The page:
Pulp Cthulhu gives the Keeper a whole chapter of advice of his own. This examines Pulp plots in light of Lovecraft’s fiction, for example, exploring ‘At the Mountains of Madness’ as an Adventure/Quest plot, as well as Pulp themes, scenario hooks, reoccurring villains, cliffhangers, MacGuffins, and more. It makes an important point that with the strengthening of the investigators into heroes with more Hit Points, higher skills, Talents, and the encouragement to spend Luck points, then the opposition, including Mythos opposition should likewise be strengthened to present more of a threat and more of a challenge. That said, even the most Sanity-sapping of encounters still present a major threat to the heroes and the Keeper is encouraged to grant greater rewards in terms of Sanity gain if the heroes are successful.

Rounding out Pulp Cthulhu are four scenarios. These begin with ‘The Disintegrator’, written as an introductory Pulp Cthulhu scenario. Set at lonely coastal hotel in New England, the heroes are hired to gatecrash the auction of a potentially deadly device that could upset the post-Great War balance of power. As interested parties—both mundane and otherworldly—express a desire to obtain the device and it is seen in operation, fog falls and mayhem ensues. This can either be a showdown, a brawl, or more likely, a shootout in the mist. What ‘The Disintegrator’ showcases is the lack of subtlety to Lovecraftian investigative horror in Pulp Cthulhu and really the heroes should be throwing themselves into both the story and the action to get the most out of the scenario.

Where ‘The Disintegrator’ traps everyone onsite with the fog, ‘Waiting for the Hurricane’ does it with a tropical storm, though this time in Key West rather than New England. This scenario ups the action with the heroes having to race back and forth across the island as cultists use the cover of oncoming storm to go about their murderous purpose. This scenario does not quite run on rails, but its plotting is linear and there is relatively little room—in terms of plot and geography—for the heroes to manoeuvre. Plus, the Keeper is encouraged to bring the action to the heroes if they try to avoid it or take other actions.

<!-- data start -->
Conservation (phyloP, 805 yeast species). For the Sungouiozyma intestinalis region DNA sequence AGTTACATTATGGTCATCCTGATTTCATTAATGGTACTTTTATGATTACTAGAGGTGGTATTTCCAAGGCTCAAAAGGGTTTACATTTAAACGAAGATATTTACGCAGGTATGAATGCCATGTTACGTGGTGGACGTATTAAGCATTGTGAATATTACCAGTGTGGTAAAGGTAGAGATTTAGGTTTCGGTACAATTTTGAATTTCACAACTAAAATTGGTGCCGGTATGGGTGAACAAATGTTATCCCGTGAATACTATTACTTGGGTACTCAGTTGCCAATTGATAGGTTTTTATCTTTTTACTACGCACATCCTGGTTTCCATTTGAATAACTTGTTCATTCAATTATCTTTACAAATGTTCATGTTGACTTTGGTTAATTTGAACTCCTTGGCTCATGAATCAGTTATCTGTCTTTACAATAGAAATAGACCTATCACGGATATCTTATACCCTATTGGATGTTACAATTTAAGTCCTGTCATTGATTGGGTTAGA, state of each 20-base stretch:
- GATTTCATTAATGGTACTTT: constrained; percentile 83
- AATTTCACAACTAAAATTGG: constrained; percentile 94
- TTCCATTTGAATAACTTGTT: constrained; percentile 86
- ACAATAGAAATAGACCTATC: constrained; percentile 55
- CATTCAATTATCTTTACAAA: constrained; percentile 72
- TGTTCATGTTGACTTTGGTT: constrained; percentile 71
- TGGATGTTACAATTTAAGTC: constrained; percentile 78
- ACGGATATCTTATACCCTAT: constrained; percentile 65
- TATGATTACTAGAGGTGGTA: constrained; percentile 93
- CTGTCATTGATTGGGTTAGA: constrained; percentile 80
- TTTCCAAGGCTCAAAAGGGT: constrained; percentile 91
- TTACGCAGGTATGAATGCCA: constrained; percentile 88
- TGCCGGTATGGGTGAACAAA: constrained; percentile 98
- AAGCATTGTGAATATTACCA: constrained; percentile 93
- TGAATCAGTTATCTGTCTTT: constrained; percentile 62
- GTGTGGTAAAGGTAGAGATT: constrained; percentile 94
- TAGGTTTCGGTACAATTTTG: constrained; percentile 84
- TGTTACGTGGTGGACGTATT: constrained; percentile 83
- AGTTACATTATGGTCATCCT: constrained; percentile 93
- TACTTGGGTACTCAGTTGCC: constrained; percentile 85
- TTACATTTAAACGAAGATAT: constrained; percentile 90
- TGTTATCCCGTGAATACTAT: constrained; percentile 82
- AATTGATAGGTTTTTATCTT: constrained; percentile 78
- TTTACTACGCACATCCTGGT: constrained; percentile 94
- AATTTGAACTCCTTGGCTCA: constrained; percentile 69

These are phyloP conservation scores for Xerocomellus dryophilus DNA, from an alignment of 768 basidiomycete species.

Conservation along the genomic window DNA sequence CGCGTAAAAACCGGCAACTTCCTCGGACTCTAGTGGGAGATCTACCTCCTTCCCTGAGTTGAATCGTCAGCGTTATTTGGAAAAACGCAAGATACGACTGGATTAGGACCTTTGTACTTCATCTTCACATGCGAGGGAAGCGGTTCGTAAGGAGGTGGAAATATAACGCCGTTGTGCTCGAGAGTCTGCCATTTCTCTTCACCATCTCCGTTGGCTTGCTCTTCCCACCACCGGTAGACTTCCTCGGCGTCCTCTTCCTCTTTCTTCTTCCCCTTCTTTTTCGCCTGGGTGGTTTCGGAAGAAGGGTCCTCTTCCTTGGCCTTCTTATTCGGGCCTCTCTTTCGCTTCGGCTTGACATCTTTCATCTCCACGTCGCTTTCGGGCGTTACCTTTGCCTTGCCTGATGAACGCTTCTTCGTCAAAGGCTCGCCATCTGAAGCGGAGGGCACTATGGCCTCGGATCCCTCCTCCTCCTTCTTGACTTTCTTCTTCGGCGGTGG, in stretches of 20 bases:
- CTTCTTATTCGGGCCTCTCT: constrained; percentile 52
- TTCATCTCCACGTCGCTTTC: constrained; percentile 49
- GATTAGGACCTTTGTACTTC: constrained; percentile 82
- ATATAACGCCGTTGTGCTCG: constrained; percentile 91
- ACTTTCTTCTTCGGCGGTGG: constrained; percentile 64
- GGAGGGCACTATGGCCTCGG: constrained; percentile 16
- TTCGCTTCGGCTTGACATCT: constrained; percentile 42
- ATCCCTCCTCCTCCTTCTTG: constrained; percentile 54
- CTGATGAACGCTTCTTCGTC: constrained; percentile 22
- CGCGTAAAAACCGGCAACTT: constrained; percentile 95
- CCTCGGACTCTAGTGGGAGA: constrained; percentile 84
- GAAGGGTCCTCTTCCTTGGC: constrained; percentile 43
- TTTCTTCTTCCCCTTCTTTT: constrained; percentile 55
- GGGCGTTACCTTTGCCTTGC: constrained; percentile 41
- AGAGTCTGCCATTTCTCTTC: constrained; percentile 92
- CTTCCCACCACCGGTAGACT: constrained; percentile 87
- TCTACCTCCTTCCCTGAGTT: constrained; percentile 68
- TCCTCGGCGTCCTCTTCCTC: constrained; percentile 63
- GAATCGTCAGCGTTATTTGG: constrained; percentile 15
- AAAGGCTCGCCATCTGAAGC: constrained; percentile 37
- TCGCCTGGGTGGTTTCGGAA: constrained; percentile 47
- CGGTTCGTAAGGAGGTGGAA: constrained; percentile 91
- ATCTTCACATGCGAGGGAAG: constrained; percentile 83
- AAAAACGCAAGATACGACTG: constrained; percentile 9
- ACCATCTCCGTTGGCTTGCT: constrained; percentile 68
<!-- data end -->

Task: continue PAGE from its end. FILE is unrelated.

Both ‘The Disintegrator’ and ‘Waiting for the Hurricane’ have plots that take place along relatively straight lines, but the third scenario, ‘Pandora’s Box’ opens up into more of a sandbox. Like ‘The Disintegrator’ it involves a MacGuffin with multiple interested parties, this time all wanting to take possession of what is rumoured to be the actual Pandora’s Box of legend. Not only are the heroes free to go where they want, they are also free to follow up the clues as they want, ‘Pandora’s Box’ involves more clues and investigation than the previous scenarios. In fact, it is much less action-orientated and potentially even involves a visit to a library. It even plays out a little like a murder mystery as a rash of disappearances and deaths run throughout the scenario, but above all the MacGuffin plays a big role in scenario and the Keeper will have some fun with said MacGuffin as well as the meaty cast of Pulp NPCs.